Galactic crashes fuel quasars, study finds

galaxy collision illustration
Thu, 06/18/2015

C. Megan Urry’s research team has solved the mystery of the origin of quasars.  Using infrared imaging from the Hubble Space Telescope, they confirmed that quasars are born when galaxies crash into each other and fuel supermassive, central black holes. 

The lead author of the paper in the Astrophysical Journal is Eilat Glikman of Middlebury College in Vermont, lead author of the study and a former Yale postdoctoral researcher.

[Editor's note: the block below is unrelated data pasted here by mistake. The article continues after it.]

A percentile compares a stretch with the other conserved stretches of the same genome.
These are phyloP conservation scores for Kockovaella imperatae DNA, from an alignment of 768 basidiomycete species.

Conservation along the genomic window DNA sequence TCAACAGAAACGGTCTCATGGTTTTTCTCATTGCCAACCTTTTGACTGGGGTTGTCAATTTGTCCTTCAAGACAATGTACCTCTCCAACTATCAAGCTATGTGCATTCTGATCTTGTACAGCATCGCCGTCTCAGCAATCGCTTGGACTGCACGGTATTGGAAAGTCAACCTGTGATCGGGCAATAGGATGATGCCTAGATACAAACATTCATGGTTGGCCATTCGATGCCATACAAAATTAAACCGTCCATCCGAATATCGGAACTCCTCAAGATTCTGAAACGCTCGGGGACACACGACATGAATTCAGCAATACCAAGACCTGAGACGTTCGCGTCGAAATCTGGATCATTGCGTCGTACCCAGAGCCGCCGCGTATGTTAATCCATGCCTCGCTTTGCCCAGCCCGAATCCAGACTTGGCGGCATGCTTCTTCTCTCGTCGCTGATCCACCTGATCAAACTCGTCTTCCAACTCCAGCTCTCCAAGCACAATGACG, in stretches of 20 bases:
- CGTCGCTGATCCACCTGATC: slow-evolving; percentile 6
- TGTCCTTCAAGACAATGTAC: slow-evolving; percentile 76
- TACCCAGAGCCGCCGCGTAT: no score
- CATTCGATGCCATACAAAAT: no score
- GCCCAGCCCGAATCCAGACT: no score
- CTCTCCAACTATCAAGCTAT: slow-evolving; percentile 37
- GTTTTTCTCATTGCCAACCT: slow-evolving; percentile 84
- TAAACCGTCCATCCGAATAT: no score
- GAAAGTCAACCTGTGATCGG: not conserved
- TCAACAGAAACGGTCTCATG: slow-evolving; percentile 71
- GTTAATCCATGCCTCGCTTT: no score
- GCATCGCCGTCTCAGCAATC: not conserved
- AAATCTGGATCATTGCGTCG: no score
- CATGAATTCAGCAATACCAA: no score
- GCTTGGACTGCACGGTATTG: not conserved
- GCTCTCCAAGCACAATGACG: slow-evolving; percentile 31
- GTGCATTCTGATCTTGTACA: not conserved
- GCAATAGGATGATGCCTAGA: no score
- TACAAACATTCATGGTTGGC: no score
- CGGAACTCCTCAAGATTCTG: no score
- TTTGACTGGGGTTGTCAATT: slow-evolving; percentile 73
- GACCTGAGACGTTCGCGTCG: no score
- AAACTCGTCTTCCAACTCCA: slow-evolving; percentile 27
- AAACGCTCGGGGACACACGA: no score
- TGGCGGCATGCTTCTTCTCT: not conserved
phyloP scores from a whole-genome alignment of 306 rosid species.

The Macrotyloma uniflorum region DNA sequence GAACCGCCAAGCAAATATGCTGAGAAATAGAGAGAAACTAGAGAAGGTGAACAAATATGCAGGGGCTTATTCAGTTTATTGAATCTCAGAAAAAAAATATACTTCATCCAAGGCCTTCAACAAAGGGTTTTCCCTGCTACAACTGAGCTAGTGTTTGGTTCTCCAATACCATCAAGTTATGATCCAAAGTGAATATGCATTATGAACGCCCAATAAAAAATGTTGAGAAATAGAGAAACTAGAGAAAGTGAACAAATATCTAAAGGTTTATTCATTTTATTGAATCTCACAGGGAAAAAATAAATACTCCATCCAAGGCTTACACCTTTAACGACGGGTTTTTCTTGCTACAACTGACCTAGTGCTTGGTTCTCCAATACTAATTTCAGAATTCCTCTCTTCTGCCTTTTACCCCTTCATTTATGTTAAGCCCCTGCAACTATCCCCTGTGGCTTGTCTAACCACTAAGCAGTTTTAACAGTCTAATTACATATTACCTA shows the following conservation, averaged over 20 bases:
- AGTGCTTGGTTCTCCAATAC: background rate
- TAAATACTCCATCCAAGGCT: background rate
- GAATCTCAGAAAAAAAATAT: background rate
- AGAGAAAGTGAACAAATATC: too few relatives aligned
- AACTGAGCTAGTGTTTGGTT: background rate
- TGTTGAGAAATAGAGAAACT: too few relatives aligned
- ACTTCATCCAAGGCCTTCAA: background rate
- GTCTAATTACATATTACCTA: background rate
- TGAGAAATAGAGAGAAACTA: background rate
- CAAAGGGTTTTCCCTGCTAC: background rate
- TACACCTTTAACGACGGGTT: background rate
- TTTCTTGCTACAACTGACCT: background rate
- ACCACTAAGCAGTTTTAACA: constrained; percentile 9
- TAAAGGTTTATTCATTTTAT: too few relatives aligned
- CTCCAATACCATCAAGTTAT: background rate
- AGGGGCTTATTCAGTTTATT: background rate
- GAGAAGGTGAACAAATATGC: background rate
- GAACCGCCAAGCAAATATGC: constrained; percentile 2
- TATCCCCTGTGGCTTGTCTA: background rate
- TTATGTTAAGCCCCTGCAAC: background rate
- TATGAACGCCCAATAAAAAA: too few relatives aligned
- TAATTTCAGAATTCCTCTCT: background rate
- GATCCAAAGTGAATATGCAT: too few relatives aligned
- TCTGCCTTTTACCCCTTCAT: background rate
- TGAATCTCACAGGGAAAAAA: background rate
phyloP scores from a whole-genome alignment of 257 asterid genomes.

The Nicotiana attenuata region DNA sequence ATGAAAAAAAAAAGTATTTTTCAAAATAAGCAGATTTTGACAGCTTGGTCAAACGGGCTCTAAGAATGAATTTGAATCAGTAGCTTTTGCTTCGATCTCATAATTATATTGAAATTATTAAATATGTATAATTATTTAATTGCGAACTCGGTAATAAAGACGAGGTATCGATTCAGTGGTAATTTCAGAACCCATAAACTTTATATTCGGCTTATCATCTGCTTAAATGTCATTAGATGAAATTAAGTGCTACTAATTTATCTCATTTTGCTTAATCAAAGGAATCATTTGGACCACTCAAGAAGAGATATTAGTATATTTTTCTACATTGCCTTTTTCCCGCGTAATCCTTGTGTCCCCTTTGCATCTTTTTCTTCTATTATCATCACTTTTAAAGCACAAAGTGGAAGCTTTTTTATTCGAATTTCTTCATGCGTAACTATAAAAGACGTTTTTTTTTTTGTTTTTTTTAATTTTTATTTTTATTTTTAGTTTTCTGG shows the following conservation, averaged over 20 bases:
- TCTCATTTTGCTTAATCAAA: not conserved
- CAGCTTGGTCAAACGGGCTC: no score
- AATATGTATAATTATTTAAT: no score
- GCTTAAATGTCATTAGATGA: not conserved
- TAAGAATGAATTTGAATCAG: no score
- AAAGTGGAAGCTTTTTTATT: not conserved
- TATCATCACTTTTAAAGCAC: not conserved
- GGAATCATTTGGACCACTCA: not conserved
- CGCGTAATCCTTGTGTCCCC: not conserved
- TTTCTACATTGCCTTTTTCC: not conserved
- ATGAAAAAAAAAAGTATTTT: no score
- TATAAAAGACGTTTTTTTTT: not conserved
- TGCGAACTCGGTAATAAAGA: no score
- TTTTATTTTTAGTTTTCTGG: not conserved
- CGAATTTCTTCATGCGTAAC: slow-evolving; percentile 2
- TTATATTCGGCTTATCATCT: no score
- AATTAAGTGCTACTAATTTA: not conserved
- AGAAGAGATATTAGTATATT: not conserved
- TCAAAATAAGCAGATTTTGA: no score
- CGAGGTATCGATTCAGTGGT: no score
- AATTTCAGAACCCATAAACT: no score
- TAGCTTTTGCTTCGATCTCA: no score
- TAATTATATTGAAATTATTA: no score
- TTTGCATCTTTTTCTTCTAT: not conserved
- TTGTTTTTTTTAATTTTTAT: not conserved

Other authors of the study were Brooke Simmons of Oxford University, a former graduate student at Yale; Madeline Mailly of Middlebury College; Kevin Schawinski of ETH Zurich, a former Einstein Fellow at Yale; and M. Lacy of the National Radio Astronomy Observatory in Charlottesville, Va.

“The Hubble observations are telling us that the peak of quasar activity in the early universe is driven by galaxies colliding and then merging together,” said Glikman  “We are seeing the quasars in their teenage years, when they are growing quickly and all messed up.”

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